UK / Duration 19m 55s / 2010
An experimental video exploring the connection between childhood memory / imagination and domestic space. It is concerned with utilising the material nature of video as a metaphor for memory and the process of forgetting.
“My work is primarily an investigation into the mediating processes of the cinematic apparatus. I am interested in exploring the distancing effect of the cinematic image, how moving image technologies construct meaning, and specifically the idea that the ever-growing dominance of photographic technologies as the primary form of discourse is instigating a new, ‘post-historical,’ aesthetic age. Such an approach necessarily takes the image itself (and not its content) as the only fact available to us, and thus the only possible focus of critique.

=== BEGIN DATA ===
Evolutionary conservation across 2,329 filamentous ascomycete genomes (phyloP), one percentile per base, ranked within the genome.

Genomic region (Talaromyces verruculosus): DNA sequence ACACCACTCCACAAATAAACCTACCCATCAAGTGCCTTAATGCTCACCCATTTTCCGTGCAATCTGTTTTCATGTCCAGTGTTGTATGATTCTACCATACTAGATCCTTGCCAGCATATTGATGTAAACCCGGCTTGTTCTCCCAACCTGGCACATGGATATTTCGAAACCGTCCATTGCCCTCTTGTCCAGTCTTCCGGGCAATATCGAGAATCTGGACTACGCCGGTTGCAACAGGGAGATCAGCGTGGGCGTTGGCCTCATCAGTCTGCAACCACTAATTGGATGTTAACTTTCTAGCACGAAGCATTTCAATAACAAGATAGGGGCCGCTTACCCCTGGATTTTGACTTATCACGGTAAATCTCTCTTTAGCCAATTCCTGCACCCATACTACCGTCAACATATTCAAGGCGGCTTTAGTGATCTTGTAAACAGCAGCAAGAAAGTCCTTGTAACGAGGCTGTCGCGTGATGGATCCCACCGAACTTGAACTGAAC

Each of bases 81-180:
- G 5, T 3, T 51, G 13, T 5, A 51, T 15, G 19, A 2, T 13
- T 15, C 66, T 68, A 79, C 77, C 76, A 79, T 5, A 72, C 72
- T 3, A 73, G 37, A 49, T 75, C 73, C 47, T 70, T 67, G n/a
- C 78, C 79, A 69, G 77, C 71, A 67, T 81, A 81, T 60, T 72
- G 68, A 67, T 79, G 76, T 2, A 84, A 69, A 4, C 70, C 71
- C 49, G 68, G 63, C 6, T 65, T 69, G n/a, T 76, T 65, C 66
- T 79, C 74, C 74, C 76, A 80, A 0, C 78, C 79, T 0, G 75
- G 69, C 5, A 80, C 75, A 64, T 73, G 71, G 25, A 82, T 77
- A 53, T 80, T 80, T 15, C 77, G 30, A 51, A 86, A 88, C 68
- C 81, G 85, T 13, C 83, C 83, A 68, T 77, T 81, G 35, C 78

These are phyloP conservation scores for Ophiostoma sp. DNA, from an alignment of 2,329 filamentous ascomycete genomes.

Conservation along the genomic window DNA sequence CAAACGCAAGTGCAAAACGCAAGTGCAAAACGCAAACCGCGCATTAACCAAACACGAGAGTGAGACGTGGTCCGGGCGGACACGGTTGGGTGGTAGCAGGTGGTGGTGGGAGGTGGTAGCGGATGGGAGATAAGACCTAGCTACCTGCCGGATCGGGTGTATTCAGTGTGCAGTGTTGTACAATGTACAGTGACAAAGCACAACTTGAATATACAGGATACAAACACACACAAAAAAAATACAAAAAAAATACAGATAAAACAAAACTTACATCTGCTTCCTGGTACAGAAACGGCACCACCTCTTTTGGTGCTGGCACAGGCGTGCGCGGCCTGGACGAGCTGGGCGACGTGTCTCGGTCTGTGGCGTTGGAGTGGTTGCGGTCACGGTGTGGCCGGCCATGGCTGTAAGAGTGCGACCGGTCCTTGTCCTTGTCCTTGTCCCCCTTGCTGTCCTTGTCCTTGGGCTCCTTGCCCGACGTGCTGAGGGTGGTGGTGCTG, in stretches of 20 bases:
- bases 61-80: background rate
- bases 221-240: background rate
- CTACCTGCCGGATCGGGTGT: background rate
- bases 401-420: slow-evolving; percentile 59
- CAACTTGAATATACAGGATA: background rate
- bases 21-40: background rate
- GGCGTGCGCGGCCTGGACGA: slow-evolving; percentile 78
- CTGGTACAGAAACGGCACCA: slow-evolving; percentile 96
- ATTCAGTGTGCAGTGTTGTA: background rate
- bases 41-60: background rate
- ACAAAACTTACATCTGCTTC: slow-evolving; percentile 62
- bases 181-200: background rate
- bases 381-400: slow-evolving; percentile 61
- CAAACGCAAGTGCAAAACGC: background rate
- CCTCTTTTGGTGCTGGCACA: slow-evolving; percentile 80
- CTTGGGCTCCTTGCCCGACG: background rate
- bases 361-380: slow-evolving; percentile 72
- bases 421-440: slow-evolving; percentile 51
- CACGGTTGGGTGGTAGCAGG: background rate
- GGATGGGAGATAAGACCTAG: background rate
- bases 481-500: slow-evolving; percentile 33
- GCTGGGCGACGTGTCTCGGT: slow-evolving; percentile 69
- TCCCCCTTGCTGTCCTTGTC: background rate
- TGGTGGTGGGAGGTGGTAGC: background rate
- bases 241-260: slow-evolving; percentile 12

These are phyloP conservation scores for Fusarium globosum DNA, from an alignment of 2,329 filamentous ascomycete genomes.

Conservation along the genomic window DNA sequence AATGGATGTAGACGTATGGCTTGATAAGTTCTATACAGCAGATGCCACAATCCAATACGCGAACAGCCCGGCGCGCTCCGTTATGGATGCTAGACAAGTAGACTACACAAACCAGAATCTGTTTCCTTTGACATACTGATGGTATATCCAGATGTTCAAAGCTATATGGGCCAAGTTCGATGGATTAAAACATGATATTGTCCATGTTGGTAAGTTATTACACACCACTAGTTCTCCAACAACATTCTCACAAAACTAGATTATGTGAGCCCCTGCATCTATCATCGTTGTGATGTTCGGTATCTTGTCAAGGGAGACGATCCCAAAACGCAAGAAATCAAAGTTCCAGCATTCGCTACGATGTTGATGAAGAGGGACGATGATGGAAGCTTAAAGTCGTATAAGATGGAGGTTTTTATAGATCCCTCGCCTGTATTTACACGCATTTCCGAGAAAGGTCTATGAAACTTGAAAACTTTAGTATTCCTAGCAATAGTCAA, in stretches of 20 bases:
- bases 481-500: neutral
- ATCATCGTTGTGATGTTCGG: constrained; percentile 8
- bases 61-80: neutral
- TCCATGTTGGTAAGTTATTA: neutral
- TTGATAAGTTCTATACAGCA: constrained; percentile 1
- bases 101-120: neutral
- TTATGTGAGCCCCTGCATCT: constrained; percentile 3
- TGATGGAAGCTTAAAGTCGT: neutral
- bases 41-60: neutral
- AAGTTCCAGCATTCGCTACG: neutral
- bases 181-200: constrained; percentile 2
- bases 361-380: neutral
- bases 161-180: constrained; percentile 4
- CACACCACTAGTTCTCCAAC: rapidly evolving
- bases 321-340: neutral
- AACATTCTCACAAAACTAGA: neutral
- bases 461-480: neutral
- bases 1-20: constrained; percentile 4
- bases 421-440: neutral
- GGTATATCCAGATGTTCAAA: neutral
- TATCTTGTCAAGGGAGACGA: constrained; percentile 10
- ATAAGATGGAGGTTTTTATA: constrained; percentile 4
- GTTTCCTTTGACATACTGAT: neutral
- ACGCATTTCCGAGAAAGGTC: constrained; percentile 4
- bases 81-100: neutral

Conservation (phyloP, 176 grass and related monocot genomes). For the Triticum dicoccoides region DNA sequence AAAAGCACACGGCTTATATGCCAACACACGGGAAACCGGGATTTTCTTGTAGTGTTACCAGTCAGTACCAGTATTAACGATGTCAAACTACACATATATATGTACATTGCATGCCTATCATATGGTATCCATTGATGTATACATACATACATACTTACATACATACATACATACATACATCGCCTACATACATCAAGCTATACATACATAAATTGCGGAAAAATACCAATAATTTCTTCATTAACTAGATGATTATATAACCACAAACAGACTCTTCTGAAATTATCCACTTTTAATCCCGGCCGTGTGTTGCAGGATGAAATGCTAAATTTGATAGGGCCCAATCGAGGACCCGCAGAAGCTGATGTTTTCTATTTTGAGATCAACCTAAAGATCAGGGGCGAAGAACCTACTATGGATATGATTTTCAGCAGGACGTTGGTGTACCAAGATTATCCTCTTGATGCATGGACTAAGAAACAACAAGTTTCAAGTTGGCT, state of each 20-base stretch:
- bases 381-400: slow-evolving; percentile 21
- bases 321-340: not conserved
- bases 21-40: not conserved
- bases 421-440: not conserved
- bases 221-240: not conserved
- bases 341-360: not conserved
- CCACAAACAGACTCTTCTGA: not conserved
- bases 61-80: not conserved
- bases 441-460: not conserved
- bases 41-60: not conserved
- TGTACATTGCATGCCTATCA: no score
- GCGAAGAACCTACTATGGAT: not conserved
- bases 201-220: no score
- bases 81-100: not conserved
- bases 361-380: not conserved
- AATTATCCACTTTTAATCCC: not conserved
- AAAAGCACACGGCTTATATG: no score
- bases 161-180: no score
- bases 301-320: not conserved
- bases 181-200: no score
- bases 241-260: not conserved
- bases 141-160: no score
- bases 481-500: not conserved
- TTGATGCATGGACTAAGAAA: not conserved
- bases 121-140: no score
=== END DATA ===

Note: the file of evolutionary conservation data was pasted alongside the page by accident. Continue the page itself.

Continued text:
Much of my recent work has used the genre of still life and its art-historical, cinematic and social contexts to frame these enquiries. It has been based predominantly on the use of appropriated imagery as this mode of production inherently questions the perceived crisis of values contained in the photographic image and the corresponding ethical, epistemological and political implications.
The photo-cinematic image is still too often regarded uncritically as a ‘window onto a world’. I am occupied with dirtying that window so that we never forget its presence. I pursue a reflexive cinematic practice that responds to the importance of, and the demand for, a maintained criticism of our relationship to screen-based images.”